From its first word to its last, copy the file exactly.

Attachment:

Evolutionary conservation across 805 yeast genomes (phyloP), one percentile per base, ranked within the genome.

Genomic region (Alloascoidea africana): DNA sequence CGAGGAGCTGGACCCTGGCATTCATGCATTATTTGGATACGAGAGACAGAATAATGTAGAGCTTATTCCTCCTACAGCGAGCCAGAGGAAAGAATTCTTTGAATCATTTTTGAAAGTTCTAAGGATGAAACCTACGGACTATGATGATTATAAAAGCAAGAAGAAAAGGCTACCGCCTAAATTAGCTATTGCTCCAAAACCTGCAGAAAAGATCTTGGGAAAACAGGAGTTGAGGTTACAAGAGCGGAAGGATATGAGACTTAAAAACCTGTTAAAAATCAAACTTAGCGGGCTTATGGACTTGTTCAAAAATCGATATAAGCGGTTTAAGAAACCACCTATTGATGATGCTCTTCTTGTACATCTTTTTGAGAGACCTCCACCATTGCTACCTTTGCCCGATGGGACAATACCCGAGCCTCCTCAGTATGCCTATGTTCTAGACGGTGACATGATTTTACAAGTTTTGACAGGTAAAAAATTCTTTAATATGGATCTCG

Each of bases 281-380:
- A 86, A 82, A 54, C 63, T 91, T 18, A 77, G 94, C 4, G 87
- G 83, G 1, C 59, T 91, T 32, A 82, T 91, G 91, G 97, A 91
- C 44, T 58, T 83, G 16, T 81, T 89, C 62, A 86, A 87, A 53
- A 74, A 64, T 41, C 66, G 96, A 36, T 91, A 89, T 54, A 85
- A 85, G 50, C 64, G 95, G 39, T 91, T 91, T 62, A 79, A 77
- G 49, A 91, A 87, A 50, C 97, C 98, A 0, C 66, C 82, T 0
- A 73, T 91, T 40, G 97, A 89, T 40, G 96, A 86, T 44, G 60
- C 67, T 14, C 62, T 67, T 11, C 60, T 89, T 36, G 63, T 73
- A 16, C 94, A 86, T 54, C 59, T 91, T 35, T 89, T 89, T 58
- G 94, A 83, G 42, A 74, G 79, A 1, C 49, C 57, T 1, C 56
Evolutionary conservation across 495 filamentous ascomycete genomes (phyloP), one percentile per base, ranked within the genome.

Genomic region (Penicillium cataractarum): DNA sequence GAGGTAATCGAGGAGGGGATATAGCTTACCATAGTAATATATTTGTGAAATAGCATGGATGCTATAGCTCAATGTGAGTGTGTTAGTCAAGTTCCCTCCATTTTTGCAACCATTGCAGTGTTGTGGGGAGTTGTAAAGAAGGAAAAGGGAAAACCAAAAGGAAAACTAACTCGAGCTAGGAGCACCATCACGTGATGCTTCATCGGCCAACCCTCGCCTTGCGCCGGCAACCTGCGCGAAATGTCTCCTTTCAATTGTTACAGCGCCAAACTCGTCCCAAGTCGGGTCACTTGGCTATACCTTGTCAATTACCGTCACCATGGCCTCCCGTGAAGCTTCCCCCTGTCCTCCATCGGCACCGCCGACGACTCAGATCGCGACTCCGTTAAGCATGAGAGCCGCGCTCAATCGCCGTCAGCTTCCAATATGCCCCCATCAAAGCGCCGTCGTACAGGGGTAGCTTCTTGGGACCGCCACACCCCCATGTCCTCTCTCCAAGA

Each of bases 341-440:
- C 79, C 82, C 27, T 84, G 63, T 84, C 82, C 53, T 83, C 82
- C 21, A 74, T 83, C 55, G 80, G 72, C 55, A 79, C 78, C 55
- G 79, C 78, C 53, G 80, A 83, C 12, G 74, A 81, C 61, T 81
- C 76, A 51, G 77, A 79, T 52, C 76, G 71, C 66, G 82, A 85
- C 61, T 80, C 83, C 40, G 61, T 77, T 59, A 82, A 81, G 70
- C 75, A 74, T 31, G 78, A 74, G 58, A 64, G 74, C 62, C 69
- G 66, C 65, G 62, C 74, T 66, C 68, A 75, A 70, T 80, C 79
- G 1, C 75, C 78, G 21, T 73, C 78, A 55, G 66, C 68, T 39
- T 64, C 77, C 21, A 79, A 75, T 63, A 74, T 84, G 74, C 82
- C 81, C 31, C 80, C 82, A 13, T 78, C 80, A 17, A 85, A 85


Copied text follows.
Evolutionary conservation across 805 yeast genomes (phyloP), one percentile per base, ranked within the genome.

Genomic region (Alloascoidea africana): DNA sequence CGAGGAGCTGGACCCTGGCATTCATGCATTATTTGGATACGAGAGACAGAATAATGTAGAGCTTATTCCTCCTACAGCGAGCCAGAGGAAAGAATTCTTTGAATCATTTTTGAAAGTTCTAAGGATGAAACCTACGGACTATGATGATTATAAAAGCAAGAAGAAAAGGCTACCGCCTAAATTAGCTATTGCTCCAAAACCTGCAGAAAAGATCTTGGGAAAACAGGAGTTGAGGTTACAAGAGCGGAAGGATATGAGACTTAAAAACCTGTTAAAAATCAAACTTAGCGGGCTTATGGACTTGTTCAAAAATCGATATAAGCGGTTTAAGAAACCACCTATTGATGATGCTCTTCTTGTACATCTTTTTGAGAGACCTCCACCATTGCTACCTTTGCCCGATGGGACAATACCCGAGCCTCCTCAGTATGCCTATGTTCTAGACGGTGACATGATTTTACAAGTTTTGACAGGTAAAAAATTCTTTAATATGGATCTCG

Each of bases 281-380:
- A 86, A 82, A 54, C 63, T 91, T 18, A 77, G 94, C 4, G 87
- G 83, G 1, C 59, T 91, T 32, A 82, T 91, G 91, G 97, A 91
- C 44, T 58, T 83, G 16, T 81, T 89, C 62, A 86, A 87, A 53
- A 74, A 64, T 41, C 66, G 96, A 36, T 91, A 89, T 54, A 85
- A 85, G 50, C 64, G 95, G 39, T 91, T 91, T 62, A 79, A 77
- G 49, A 91, A 87, A 50, C 97, C 98, A 0, C 66, C 82, T 0
- A 73, T 91, T 40, G 97, A 89, T 40, G 96, A 86, T 44, G 60
- C 67, T 14, C 62, T 67, T 11, C 60, T 89, T 36, G 63, T 73
- A 16, C 94, A 86, T 54, C 59, T 91, T 35, T 89, T 89, T 58
- G 94, A 83, G 42, A 74, G 79, A 1, C 49, C 57, T 1, C 56
Evolutionary conservation across 495 filamentous ascomycete genomes (phyloP), one percentile per base, ranked within the genome.

Genomic region (Penicillium cataractarum): DNA sequence GAGGTAATCGAGGAGGGGATATAGCTTACCATAGTAATATATTTGTGAAATAGCATGGATGCTATAGCTCAATGTGAGTGTGTTAGTCAAGTTCCCTCCATTTTTGCAACCATTGCAGTGTTGTGGGGAGTTGTAAAGAAGGAAAAGGGAAAACCAAAAGGAAAACTAACTCGAGCTAGGAGCACCATCACGTGATGCTTCATCGGCCAACCCTCGCCTTGCGCCGGCAACCTGCGCGAAATGTCTCCTTTCAATTGTTACAGCGCCAAACTCGTCCCAAGTCGGGTCACTTGGCTATACCTTGTCAATTACCGTCACCATGGCCTCCCGTGAAGCTTCCCCCTGTCCTCCATCGGCACCGCCGACGACTCAGATCGCGACTCCGTTAAGCATGAGAGCCGCGCTCAATCGCCGTCAGCTTCCAATATGCCCCCATCAAAGCGCCGTCGTACAGGGGTAGCTTCTTGGGACCGCCACACCCCCATGTCCTCTCTCCAAGA

Each of bases 341-440:
- C 79, C 82, C 27, T 84, G 63, T 84, C 82, C 53, T 83, C 82
- C 21, A 74, T 83, C 55, G 80, G 72, C 55, A 79, C 78, C 55
- G 79, C 78, C 53, G 80, A 83, C 12, G 74, A 81, C 61, T 81
- C 76, A 51, G 77, A 79, T 52, C 76, G 71, C 66, G 82, A 85
- C 61, T 80, C 83, C 40, G 61, T 77, T 59, A 82, A 81, G 70
- C 75, A 74, T 31, G 78, A 74, G 58, A 64, G 74, C 62, C 69
- G 66, C 65, G 62, C 74, T 66, C 68, A 75, A 70, T 80, C 79
- G 1, C 75, C 78, G 21, T 73, C 78, A 55, G 66, C 68, T 39
- T 64, C 77, C 21, A 79, A 75, T 63, A 74, T 84, G 74, C 82
- C 81, C 31, C 80, C 82, A 13, T 78, C 80, A 17, A 85, A 85